In Unifi there are various Rule headings, WAN, LAN and Guest and each has a IN, OUT and LOCAL. For this guide we will be working with LAN IN - the data is coming from the LAN INTO the USG.

Lets create some rules, these will be in order Top to Bottom.

The first rule is created because when the Controller on Main_VLAN creates a connection with the Speaker on IoT_VLAN we want the speaker to be able to talk back to the controller, hence we create a rule to allow established connections but do not allow it to open new connections.

Name - Allow Established
Enabled - On
Rule Applied - Before pre-defined rules
Action - Accept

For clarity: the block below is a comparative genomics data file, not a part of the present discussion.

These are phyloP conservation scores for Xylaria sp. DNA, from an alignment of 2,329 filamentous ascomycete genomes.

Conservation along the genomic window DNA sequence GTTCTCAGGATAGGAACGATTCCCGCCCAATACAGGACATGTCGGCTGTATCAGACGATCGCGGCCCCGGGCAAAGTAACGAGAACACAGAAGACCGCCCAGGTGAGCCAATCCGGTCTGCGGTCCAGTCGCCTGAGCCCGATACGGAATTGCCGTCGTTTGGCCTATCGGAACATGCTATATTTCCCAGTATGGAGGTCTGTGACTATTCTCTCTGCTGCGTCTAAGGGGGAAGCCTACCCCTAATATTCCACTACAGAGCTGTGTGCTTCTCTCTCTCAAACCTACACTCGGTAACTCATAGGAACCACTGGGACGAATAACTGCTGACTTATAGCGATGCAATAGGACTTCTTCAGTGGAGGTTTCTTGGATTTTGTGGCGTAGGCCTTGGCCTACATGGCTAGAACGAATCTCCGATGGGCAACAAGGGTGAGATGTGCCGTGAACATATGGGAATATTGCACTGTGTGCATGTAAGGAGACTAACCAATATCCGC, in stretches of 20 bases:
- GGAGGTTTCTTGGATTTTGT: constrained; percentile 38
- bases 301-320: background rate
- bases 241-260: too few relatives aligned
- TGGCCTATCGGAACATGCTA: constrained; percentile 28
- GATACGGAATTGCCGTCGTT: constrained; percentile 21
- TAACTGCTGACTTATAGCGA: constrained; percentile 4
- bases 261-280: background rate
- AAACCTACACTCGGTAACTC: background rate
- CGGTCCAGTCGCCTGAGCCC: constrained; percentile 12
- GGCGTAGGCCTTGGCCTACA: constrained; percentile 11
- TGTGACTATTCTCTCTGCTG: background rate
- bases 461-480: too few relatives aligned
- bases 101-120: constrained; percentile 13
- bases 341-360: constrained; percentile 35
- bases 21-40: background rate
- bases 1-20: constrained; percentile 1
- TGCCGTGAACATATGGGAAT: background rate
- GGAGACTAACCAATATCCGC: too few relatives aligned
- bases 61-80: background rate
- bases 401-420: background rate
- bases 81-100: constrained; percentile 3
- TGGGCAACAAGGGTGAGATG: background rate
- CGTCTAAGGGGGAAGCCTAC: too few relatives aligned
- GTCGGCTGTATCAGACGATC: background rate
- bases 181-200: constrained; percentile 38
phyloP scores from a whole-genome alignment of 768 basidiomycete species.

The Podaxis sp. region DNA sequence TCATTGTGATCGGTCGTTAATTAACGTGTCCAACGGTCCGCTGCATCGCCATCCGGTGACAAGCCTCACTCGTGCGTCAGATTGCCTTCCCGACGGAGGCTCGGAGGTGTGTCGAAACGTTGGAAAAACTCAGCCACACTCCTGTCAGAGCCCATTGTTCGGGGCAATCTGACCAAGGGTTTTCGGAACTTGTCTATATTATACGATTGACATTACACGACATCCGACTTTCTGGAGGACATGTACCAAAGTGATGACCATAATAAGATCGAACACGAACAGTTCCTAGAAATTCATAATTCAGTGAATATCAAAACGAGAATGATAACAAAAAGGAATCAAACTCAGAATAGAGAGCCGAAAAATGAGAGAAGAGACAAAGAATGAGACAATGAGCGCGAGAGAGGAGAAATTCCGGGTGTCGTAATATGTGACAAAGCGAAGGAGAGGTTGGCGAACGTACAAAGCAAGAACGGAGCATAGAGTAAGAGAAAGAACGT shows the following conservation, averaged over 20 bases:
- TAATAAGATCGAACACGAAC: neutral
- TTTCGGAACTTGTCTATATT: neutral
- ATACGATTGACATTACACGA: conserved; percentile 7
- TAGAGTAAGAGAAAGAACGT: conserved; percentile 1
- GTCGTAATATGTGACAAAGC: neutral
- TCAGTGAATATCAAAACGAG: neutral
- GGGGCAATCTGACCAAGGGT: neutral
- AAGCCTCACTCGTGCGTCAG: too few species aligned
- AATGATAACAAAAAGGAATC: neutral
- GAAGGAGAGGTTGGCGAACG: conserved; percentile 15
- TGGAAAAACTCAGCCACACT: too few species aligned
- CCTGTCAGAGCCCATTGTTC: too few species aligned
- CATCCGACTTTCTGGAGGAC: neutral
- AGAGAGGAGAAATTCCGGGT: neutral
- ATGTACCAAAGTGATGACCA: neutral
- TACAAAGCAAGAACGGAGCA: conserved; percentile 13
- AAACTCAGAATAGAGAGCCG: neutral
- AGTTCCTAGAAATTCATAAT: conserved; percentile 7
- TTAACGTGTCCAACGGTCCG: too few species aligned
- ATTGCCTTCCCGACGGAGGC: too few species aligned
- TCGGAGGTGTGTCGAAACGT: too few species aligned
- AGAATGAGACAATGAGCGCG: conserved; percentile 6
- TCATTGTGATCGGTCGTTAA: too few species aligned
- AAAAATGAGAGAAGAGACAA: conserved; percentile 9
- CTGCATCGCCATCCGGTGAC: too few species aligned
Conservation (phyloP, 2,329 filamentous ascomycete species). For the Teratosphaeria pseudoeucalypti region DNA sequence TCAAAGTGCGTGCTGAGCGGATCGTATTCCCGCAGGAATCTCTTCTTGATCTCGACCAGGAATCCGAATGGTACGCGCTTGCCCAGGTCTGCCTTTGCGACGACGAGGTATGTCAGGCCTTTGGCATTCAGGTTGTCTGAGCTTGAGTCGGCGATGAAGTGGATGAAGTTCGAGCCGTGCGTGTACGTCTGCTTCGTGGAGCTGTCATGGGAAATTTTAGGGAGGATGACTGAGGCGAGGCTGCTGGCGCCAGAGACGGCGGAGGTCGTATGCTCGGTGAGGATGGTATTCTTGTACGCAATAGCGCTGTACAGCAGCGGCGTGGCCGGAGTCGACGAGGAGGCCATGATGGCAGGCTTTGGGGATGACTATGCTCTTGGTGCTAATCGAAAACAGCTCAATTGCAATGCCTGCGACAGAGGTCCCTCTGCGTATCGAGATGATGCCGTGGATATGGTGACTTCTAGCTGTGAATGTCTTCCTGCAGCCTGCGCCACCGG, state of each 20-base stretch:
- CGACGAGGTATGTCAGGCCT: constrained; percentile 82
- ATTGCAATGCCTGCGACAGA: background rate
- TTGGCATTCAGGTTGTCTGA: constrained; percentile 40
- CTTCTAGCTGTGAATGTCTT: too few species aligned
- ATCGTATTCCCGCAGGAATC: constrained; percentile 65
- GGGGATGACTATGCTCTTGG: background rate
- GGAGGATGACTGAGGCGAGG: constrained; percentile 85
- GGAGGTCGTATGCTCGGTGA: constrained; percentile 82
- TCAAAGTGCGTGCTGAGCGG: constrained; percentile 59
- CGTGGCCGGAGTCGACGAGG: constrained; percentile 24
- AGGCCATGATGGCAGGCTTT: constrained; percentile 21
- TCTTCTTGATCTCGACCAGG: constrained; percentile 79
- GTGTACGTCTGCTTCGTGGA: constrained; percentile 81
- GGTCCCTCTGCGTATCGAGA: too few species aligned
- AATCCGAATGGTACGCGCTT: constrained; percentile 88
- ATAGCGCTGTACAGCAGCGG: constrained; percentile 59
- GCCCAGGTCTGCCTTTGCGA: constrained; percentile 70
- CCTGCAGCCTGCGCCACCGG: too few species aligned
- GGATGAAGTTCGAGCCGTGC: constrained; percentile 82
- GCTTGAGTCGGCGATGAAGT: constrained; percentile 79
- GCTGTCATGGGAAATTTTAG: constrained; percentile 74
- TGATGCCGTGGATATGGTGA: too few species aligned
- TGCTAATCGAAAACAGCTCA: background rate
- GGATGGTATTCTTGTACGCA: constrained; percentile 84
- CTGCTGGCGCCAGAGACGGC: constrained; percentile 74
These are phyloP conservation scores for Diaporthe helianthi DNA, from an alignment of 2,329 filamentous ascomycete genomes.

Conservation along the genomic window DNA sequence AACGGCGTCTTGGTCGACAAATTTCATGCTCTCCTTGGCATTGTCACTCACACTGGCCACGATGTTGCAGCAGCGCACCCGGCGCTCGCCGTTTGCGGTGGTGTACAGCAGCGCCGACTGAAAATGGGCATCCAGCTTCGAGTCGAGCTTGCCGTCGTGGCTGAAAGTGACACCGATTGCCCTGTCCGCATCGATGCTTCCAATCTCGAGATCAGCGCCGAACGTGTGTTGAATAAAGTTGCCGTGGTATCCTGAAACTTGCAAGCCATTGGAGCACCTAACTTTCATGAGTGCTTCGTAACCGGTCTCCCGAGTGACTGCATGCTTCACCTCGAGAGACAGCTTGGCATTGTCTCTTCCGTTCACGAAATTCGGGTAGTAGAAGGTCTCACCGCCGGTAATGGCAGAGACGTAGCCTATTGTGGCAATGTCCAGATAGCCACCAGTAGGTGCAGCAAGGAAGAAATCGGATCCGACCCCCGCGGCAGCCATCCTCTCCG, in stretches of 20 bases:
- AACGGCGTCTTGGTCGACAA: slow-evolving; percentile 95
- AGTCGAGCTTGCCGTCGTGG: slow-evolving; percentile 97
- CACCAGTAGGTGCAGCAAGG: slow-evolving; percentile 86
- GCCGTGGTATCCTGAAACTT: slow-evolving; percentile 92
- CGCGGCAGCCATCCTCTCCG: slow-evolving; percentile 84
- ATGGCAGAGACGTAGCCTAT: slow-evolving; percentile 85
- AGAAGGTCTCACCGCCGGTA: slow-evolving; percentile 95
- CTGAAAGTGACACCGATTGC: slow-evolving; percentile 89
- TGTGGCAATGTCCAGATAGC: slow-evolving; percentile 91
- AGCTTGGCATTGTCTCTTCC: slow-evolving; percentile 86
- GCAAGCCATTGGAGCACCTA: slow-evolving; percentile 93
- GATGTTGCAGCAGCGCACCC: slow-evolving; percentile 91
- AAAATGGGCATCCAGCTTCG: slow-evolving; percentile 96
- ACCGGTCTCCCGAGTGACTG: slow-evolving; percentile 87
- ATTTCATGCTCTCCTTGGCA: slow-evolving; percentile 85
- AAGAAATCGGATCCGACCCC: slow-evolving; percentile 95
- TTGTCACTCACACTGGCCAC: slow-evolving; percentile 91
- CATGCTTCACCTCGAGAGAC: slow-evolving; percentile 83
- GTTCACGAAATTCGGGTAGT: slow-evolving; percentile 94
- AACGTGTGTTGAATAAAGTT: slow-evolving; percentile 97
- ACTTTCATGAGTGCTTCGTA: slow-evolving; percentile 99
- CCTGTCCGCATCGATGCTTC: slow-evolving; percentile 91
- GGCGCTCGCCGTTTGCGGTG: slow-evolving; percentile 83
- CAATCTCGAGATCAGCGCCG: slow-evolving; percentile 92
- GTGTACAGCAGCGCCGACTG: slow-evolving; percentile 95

IPv4 Protocol - All
States - Established and Related
Source - Address group - Any
Destination - Address group - Any

Next Rule is to allow Sonos Speakers to contact Main_VLAN

Name - SONOS_To_Main_VLAN
Enabled - On
Rule Applied - Before predefined rules
Action - Accept
IPv4 Protocol - All
Address Group - Create a group with all the Sonos Speaker IP addresses
Destination - Network - Main_VLAN

Final rule is to block all other data from IoT_VLAN to Main_VLAN

Name - Block IoT_VLAN to Main_VLAN
Enabled - On
Rule Applied - Before predefined rules
Action - Drop
IPv4 protocol - All
Source - Network - IoT_VLAN
Destination - Network - Main_VLAN

And that's it. With these rules devices on IoT_VLAN shouldnt be able to contact devices on Main_VLAN, however Main_VLAN can still contact the Sonos Speakers.

This is what the Rule Page looks like

firewall rule

Unifi Firewall Logging with syslog

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How to Enable syslogging of Unifi Firewall.